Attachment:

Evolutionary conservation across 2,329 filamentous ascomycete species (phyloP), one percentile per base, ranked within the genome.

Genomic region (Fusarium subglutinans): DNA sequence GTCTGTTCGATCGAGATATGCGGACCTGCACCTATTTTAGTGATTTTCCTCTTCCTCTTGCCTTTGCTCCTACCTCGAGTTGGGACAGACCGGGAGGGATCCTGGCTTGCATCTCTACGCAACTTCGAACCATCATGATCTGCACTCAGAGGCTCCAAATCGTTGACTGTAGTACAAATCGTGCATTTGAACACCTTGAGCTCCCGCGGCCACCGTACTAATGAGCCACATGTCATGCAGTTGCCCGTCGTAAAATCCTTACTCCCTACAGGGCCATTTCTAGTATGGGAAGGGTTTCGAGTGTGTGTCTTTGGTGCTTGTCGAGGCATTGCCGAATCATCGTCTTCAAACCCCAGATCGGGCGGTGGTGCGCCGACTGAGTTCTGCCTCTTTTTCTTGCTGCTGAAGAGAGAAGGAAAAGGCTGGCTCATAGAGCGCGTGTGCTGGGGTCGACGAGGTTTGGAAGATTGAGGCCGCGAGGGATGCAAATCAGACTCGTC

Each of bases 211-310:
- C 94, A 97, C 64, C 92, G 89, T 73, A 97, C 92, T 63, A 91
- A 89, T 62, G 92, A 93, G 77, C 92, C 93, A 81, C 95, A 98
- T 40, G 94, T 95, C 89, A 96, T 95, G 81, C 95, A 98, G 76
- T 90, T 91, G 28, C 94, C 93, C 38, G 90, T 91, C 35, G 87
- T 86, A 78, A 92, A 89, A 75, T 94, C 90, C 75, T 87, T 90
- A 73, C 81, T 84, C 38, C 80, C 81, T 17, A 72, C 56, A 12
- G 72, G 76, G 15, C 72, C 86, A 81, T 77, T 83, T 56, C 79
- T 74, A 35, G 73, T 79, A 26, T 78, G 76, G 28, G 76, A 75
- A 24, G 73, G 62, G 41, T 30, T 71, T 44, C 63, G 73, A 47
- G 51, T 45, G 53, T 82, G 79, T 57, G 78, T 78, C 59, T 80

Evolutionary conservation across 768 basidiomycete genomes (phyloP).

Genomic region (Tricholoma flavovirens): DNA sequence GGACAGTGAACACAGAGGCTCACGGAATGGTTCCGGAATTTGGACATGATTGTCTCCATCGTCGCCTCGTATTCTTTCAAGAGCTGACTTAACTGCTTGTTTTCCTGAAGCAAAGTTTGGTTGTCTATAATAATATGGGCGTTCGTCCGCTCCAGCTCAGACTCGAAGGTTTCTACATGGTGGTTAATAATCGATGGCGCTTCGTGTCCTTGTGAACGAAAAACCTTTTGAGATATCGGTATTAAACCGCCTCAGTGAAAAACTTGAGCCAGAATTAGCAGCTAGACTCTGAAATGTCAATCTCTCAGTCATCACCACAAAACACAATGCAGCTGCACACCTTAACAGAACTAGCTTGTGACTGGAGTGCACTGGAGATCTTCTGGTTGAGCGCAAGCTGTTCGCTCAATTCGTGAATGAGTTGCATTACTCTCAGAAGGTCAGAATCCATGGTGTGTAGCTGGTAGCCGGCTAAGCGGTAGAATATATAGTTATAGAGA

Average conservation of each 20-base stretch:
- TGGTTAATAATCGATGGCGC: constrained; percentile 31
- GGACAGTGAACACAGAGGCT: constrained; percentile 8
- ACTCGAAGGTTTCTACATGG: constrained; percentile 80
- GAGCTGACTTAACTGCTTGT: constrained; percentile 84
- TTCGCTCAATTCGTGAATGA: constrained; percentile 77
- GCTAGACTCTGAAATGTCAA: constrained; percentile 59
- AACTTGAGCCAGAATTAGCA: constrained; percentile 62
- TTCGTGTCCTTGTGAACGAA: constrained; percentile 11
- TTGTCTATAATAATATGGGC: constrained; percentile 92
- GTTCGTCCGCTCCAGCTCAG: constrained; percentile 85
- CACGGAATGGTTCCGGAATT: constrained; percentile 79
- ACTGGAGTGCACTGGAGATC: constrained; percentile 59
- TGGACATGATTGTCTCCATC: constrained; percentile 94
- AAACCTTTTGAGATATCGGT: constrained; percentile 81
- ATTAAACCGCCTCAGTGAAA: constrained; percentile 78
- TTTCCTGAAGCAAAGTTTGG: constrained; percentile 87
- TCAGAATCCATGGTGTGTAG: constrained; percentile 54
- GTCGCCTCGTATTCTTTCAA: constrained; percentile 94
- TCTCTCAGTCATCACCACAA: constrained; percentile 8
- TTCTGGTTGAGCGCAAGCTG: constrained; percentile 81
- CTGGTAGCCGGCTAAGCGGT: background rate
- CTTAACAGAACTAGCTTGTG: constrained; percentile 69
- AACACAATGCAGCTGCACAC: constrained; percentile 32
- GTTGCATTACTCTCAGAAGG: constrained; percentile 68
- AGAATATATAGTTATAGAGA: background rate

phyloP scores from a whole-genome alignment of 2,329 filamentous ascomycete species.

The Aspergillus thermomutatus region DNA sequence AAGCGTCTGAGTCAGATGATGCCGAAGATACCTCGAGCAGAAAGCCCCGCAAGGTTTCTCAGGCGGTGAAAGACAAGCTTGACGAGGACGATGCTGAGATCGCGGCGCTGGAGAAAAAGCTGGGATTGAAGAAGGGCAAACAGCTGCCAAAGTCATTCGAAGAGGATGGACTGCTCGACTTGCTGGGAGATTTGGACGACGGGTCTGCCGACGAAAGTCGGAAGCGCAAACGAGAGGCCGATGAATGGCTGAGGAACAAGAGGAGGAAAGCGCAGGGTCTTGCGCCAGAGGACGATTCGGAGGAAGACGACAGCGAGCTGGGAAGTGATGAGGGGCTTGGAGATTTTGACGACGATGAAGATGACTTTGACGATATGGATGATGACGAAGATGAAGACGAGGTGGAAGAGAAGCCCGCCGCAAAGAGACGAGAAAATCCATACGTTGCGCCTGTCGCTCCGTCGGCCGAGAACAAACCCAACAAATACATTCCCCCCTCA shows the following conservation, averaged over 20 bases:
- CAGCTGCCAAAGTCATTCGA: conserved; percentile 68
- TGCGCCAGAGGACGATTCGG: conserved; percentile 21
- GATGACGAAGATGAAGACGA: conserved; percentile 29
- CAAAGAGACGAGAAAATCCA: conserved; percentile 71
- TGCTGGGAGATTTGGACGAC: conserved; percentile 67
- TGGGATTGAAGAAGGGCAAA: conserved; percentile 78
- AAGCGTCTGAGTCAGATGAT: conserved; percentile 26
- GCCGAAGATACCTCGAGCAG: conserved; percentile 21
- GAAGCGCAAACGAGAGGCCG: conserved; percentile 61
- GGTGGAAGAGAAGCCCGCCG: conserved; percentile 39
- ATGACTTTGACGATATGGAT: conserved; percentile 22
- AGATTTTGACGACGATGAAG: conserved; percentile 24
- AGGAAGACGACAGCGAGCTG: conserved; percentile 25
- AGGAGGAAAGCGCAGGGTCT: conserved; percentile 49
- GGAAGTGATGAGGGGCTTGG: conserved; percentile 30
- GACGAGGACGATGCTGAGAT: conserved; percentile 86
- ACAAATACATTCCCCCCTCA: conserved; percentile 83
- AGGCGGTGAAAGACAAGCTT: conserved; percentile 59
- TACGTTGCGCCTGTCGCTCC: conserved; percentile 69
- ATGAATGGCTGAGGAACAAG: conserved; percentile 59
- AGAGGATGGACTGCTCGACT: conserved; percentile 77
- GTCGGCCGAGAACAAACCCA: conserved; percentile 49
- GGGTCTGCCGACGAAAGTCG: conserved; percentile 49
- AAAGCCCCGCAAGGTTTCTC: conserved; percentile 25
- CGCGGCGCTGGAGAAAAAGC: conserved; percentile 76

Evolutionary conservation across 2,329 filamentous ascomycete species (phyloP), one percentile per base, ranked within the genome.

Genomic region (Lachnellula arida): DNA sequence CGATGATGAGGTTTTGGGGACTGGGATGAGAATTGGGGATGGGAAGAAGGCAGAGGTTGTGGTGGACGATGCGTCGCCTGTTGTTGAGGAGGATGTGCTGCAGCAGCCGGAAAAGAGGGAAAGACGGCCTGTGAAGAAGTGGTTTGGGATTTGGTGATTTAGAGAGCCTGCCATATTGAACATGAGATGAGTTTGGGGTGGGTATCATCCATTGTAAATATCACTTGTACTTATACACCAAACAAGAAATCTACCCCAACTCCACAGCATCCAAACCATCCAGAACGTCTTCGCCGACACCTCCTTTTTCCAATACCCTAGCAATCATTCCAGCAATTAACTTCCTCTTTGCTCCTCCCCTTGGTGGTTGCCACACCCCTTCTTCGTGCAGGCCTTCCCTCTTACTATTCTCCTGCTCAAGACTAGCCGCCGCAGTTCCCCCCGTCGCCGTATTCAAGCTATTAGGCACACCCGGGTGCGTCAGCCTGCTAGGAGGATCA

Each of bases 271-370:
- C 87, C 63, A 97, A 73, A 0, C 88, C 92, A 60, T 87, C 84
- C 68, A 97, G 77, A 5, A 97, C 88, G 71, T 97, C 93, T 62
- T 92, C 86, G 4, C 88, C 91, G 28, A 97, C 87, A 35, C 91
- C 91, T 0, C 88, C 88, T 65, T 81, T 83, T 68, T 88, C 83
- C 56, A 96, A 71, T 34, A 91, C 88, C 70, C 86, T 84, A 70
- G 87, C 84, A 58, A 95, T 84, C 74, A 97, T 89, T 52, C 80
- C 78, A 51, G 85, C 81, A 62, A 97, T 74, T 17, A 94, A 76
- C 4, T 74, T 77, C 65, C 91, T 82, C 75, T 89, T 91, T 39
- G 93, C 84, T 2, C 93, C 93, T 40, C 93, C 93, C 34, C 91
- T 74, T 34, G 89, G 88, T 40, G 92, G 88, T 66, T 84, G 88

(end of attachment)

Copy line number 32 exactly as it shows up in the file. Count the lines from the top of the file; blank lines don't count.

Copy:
- TTTCCTGAAGCAAAGTTTGG: constrained; percentile 87